A range of resources for designers, developers
If possible, each screen should be supplied with a unique title and provided with headings that identify sections in the information hierarchy.
When people arrive on a screen, the title is the first piece of information they receive from assistive technology. To help people understand the product’s structure, unique titles should be created for each screen that briefly describes its contents or purpose.
The user interface should not prevent users from selecting plain text on the screen.
Many users rely on using selected text as input for text-to-speech (TTS) or for looking up translations.
Purely decorative images and other elements should be hidden from assistive technologies.
Making VoiceOver describe a purely decorative image and elements can waste time for users and add to their cognitive load without providing any benefit.
Users should be able to:
zoom in up to 300% without problems
navigate most of the website using just a keyboard
navigate most of the website using speech recognition software
use most of the website using a screen reader (including the most recent versions of JAWS, NVDA, and VoiceOver)
Adequate contrast between the color of every single information-bearing element and its background should be assured.
Which UI elements need which levels of color contrast can be determined by categorizing them into two groups: information-bearing elements, and decorative or disabled elements.
The User Interface should not rely solely on color to differentiate between objects or communicate important information.
If your app uses color to convey information, be sure to provide text labels or glyph shapes so color-blind users can also understand it.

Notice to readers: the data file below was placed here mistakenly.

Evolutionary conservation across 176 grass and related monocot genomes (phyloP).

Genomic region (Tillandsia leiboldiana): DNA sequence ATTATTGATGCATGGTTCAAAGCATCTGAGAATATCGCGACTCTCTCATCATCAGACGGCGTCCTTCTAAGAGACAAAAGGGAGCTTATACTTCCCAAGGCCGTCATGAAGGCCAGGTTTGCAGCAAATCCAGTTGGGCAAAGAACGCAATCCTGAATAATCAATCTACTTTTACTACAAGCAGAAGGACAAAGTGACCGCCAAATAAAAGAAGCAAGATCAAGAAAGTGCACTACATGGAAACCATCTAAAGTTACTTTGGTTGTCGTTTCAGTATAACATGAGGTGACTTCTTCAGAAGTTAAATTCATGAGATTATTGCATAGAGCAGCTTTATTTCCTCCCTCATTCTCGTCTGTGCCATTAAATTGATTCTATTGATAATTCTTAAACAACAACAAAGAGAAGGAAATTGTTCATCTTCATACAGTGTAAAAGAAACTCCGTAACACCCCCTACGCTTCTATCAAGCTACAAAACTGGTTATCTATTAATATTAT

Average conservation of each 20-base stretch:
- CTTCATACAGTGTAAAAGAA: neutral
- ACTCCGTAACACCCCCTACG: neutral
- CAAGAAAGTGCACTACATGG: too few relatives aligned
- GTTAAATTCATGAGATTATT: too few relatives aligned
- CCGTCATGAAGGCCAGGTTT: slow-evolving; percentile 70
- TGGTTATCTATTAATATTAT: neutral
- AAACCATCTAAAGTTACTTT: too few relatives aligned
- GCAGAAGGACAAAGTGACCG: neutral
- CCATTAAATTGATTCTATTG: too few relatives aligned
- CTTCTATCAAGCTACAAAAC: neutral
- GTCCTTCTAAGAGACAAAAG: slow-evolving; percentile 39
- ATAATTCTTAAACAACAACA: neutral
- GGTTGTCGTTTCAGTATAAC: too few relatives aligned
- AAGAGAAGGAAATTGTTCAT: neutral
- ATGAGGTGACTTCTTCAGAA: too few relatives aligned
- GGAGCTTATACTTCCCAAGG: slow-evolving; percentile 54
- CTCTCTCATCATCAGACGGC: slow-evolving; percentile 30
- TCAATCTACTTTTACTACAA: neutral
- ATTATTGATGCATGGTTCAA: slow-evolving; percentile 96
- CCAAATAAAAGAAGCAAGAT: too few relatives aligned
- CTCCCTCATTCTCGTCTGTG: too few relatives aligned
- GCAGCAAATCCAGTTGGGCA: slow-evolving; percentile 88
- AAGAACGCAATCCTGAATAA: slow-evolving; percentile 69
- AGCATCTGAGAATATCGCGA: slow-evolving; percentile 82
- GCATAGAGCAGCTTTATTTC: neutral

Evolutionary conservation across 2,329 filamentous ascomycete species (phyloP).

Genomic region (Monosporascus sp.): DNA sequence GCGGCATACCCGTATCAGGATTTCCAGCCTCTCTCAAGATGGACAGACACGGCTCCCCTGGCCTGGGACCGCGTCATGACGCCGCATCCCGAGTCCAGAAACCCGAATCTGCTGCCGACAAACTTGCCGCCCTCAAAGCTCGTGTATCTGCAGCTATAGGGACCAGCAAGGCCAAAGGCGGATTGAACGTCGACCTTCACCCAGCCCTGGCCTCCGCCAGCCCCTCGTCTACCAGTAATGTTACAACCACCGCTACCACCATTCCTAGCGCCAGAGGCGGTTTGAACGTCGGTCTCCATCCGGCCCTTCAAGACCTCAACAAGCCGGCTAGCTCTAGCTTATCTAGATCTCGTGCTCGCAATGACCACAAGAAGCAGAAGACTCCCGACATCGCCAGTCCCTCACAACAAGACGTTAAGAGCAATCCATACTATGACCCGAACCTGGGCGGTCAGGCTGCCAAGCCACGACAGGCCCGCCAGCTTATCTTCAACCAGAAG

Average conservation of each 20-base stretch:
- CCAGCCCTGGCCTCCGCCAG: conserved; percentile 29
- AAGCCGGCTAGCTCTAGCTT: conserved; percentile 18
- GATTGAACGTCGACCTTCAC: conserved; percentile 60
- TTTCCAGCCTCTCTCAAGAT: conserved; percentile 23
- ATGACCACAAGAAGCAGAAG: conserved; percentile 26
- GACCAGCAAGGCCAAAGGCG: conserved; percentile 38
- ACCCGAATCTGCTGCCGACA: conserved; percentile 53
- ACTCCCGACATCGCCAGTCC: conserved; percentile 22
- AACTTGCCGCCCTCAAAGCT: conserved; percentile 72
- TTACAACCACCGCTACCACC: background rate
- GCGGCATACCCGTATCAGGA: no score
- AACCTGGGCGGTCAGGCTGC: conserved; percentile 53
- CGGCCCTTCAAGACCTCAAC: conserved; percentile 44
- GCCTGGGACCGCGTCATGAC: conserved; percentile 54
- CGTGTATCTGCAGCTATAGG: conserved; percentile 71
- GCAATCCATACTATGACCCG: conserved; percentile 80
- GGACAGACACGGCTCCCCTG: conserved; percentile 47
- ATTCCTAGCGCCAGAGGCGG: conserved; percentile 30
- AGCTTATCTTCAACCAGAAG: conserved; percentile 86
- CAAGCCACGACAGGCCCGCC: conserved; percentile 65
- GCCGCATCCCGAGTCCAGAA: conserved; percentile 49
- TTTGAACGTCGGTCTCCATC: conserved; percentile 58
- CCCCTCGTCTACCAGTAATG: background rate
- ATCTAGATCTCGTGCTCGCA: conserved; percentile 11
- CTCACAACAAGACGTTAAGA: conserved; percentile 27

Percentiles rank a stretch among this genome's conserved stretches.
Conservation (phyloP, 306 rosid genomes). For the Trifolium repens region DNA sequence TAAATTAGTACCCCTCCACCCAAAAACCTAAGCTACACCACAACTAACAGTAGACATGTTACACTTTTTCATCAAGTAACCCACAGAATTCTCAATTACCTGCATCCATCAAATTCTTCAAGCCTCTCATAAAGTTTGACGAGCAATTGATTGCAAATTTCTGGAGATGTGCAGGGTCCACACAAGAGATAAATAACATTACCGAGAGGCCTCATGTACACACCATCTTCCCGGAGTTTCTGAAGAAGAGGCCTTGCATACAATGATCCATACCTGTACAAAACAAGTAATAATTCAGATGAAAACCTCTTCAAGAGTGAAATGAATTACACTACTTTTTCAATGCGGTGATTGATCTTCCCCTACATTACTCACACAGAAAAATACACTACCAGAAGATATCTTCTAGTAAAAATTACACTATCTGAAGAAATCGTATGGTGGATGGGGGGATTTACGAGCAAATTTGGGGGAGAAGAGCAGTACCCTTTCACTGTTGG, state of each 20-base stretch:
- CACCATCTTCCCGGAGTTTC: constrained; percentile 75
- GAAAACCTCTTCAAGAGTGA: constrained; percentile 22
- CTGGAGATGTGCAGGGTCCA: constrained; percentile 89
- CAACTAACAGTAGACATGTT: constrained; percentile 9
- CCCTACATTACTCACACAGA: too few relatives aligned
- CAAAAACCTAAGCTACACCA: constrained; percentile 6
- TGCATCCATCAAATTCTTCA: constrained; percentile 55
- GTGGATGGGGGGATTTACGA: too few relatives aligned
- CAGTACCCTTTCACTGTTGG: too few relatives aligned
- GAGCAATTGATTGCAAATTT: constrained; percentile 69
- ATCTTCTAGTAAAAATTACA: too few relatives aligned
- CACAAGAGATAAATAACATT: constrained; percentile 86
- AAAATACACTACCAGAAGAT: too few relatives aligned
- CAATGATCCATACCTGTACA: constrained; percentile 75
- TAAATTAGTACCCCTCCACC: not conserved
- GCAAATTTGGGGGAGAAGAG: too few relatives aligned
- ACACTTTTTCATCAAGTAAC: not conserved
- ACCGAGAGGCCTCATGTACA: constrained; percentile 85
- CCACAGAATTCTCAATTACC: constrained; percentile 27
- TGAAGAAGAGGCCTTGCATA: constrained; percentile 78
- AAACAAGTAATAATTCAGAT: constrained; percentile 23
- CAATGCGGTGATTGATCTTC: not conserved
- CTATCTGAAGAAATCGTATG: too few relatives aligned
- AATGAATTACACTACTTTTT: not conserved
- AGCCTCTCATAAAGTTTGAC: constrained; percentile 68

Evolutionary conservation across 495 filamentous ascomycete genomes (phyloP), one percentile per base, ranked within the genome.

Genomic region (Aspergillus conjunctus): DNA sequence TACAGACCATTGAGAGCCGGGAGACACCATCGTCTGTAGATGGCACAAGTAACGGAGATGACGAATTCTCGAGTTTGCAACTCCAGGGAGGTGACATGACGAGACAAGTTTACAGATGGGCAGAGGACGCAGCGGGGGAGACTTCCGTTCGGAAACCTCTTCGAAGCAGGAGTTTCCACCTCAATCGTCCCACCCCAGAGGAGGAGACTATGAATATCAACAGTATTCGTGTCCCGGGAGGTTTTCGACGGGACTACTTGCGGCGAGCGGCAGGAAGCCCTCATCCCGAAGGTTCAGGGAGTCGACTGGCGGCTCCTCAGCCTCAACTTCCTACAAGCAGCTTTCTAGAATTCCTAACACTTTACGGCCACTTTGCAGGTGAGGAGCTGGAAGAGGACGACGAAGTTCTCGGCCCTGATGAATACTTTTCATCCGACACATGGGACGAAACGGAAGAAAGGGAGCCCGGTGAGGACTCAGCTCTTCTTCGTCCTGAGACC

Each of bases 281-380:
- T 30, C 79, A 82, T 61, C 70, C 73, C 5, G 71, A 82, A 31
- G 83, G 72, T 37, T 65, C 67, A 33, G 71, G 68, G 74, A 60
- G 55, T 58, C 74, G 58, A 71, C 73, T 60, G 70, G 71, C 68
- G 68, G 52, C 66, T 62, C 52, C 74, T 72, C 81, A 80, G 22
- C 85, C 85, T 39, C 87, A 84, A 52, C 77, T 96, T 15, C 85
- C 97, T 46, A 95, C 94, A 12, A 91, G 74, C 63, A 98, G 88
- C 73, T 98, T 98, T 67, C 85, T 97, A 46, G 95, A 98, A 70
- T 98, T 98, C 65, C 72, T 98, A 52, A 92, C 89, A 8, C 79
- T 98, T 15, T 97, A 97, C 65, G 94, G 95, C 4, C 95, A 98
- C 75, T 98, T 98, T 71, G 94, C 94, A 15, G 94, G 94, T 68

Non-color indicators such as shape, line, text treatment, size, etc., should be used instead of changing only the component’s color.
Color independence should be checked during the design by using, for instance, the grayscale test. In addition, designers can turn a design into shades of gray to check if there is something that cannot be identified or if the difference between shades is sufficiently visible.
Designers should be aware of color blindness.
Many colorblind people find it difficult to distinguish blue from orange, for example, or red from green (and either red or green from grey). The usage of these color combinations as the only way to distinguish between two states or values should be avoided. Designers must rely on differentiation with shapes, patterns, additional titles, etc.
Problematic color combinations should be avoided:
Red & Green (the biggest ones to avoid)
Green & Brown
Green & Blue
Green & Gray
Green & Black
Blue & Gray
Blue & Purple
If the design truly calls for using problematic colors next to each other, Designers need to make sure there is a high contrast ratio between the two by, for instance, darkening one color and lightening the other to make the contrast more pronounced or playing with the saturation, or sliding the hues a little one way or another.
The correct response to Inverting Colors should be planned.
Users can turn on Invert Colors when they prefer to view items on a dark background. Designers also need to own this experience and provide planned and controlled behavior.